Stimulants cause increased heart and respiratory rates, elevated blood pressure, dilated pupils, and decreased appetite. Users may experience sweating, headache, blurred vision, dizziness, sleeplessness, and anxiety. Extremely high doses can cause rapid or irregular heartbeat, tremors, loss of coordination, and physical collapse. Amphetamine injection creates a sudden increase in blood pressure that can result in stroke, very high fever, or heart failure. In addition to physical effects, feelings of restlessness, anxiety, and moodiness can result. Use of large amounts over a long period of time can cause amphetamine psychosis that includes hallucinations, delusions, and paranoia. The use of amphetamines can cause physical and psychological dependence.
(Barbituates, Methaqualone, Tranquilizers)
Small amounts can produce calmness and relaxed muscles, but somewhat larger doses can cause slurred speech, staggering gait, and altered perception. Large doses can cause respiratory depression, coma, and death. Combination of depressants and alcohol can multiply effects of the drugs, thereby multiplying risks. Babies born to mothers who abuse depressants during pregnancy may be physically dependent on the drugs and show withdrawal symptoms shortly after birth. Birth defects and behavioral problems may also result. The use of depressants can cause both physical and psychological dependence.
(PCP, LSD, Mescaline, Peyote, Psilocybin)
Phencyclidine (PCP) interrupts the functions of the neocortex, the section of the brain that controls intellect and instinct. PCP blocks pain receptors, and
users can have violent PCP episodes resulting in self-inflicted injuries. Lysergic acid diethylamide (LSD), mescaline, and psilocybin cause illusions and hallucinations. The physical effects may include dilated pupils, elevated body temperature, increased heart rate and blood pressure, loss of appetite, sleeplessness, and tremors.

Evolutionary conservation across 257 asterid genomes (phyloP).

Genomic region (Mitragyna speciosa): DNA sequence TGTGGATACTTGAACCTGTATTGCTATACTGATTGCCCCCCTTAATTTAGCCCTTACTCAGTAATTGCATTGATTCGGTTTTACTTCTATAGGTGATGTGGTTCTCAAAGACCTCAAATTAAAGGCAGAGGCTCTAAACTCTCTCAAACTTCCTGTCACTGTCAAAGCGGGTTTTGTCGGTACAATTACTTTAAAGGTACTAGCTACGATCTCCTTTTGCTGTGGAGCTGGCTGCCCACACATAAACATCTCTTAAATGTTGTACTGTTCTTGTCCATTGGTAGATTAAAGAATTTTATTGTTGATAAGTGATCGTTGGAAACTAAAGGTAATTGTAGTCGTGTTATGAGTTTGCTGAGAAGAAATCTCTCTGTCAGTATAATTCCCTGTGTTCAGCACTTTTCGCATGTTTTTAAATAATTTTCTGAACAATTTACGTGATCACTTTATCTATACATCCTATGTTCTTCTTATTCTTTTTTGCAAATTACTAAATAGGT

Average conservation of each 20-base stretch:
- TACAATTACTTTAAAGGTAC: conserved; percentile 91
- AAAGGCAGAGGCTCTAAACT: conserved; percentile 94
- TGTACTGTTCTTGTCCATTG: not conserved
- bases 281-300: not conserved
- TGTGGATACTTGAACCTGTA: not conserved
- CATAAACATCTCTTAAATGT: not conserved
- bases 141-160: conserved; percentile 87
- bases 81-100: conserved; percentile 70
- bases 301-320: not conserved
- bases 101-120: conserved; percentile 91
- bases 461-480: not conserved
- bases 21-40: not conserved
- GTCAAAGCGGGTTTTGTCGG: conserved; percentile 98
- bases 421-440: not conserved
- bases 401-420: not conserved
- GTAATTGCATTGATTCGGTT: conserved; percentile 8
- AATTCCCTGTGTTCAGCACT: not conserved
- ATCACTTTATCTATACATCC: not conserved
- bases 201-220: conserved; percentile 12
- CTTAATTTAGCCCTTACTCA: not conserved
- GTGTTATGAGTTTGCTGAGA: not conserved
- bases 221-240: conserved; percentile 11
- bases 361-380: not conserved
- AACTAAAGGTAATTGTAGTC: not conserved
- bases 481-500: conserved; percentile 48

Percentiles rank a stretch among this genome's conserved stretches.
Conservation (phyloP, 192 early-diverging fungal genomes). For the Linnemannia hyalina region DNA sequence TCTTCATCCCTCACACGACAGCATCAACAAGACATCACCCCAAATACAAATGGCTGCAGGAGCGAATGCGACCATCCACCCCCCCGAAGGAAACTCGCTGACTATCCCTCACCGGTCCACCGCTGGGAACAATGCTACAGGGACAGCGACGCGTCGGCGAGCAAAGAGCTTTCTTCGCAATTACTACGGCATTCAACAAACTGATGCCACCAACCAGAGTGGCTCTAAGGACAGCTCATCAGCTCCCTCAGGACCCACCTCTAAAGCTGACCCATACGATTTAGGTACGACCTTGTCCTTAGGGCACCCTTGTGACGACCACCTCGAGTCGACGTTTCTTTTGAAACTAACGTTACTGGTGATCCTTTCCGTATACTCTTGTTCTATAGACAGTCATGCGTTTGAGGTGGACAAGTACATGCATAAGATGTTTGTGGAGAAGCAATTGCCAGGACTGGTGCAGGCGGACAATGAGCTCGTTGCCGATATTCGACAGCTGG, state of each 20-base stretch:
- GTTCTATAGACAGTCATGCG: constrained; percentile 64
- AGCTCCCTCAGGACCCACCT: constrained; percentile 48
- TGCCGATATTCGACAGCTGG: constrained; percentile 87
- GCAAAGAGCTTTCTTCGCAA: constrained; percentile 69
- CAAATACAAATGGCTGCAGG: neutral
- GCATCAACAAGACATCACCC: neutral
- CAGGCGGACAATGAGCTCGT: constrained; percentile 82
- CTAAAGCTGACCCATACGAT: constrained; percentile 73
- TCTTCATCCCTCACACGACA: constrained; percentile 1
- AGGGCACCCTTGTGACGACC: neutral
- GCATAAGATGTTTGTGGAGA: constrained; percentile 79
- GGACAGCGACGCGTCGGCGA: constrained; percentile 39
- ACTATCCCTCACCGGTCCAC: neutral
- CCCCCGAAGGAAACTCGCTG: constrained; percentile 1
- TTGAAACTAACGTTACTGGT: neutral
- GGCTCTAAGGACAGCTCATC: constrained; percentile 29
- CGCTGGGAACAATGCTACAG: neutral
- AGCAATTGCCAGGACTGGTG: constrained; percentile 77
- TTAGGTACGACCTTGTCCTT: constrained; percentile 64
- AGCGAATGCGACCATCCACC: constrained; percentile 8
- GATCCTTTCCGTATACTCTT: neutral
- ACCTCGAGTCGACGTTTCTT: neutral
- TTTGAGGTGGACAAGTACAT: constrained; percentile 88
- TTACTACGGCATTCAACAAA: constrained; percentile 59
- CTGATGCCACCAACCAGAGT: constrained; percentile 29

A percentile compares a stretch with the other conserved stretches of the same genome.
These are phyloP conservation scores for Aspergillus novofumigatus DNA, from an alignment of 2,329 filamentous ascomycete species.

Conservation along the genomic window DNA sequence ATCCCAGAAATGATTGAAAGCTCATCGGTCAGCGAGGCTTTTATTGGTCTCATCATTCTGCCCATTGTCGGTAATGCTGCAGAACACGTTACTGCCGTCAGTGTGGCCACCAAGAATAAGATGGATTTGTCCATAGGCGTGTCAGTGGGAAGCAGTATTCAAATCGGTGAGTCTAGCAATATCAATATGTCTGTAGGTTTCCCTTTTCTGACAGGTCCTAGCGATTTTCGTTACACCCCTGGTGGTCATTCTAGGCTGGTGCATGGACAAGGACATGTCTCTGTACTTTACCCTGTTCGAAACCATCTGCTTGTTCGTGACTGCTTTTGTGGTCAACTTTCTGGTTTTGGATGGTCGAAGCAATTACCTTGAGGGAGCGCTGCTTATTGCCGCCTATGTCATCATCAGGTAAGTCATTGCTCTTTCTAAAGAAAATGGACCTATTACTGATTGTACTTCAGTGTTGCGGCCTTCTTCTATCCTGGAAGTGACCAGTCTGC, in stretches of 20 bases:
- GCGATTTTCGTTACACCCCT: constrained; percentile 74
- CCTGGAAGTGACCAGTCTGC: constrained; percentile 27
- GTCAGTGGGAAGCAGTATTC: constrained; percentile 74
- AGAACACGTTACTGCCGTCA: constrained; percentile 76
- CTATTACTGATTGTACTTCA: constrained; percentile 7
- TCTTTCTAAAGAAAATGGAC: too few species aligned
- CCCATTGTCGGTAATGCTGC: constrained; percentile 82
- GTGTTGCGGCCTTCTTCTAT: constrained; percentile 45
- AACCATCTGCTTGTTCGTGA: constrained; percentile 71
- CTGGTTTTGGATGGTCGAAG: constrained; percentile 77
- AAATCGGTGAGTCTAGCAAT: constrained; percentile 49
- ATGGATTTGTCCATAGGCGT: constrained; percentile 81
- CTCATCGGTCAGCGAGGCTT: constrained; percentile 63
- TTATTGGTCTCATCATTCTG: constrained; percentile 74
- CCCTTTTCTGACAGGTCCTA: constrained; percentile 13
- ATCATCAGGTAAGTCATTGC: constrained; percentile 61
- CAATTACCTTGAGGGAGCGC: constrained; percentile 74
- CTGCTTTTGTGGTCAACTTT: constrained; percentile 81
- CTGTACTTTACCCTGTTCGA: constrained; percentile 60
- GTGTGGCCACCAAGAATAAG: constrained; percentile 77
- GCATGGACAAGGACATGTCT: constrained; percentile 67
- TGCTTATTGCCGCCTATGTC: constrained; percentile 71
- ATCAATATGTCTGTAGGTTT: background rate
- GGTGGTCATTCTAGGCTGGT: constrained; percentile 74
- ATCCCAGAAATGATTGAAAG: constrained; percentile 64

(Heroin, Methadone, Codeine, Morphine, Meperidine, Opium)
Narcotics initially produce a feeling of euphoria that often is followed by drowsiness, nausea, and vomiting. Users may experience constricted pupils, watery eyes and itching. Overdoses may produce respiratory depression, clammy skin, convulsions, coma and death. Addiction in pregnant women can lead to premature, stillborn, or addicted infants who experience severe withdrawal symptoms. Use of narcotics can cause physical and psychological dependence.
(Analogs of Fenatyl, Analogs of Meperidine, MDMA, Ecstasy Analogs of PCP)
Many "designer drugs" are related to amphetamines and depressants and have mild stimulant and depressant properties. Use can produce severe neurochemical damage to the brain. Narcotic analogs can cause symptoms such as those seen in Parkinson's disease: uncontrollable tremors, drooling, impaired speech, paralysis, and irreversible brain damage. Analogs of amphetamines and methamphetamines cause nausea, blurred vision, chills or sweating, and faintness. Psychological effects include anxiety, depression, and paranoia. Analogs of PCP cause illusions, hallucinations, and impaired perception.
Steroid users subject themselves to more than 70 side effects, ranging in severity from acne to liver cancer, including psychological as well as physical reactions. The liver and cardio-vascular and reproductive systems are most seriously affected by use. In males, use can cause withered testicles, sterility, and impotence. In females, irreversible masculine traits can develop along with breast reduction and sterility. Psychological effects in both sexes include very aggressive behavior, known as "roid rage", and depression. While some side affects appear quickly, others, such as heart attacks and strokes, may not show up for years.
U.S. Dept. of Education (1989). What Works: Schools Without Drugs. (Rockville, MD: National Clearinghouse for Alcohol and Drug Information, 1989), pp 61-72.
National Institute on Drug Abuse, NIDA Capsules, (Rockville, MD: Press Office of the National Institute on Drug Abuse, 1986).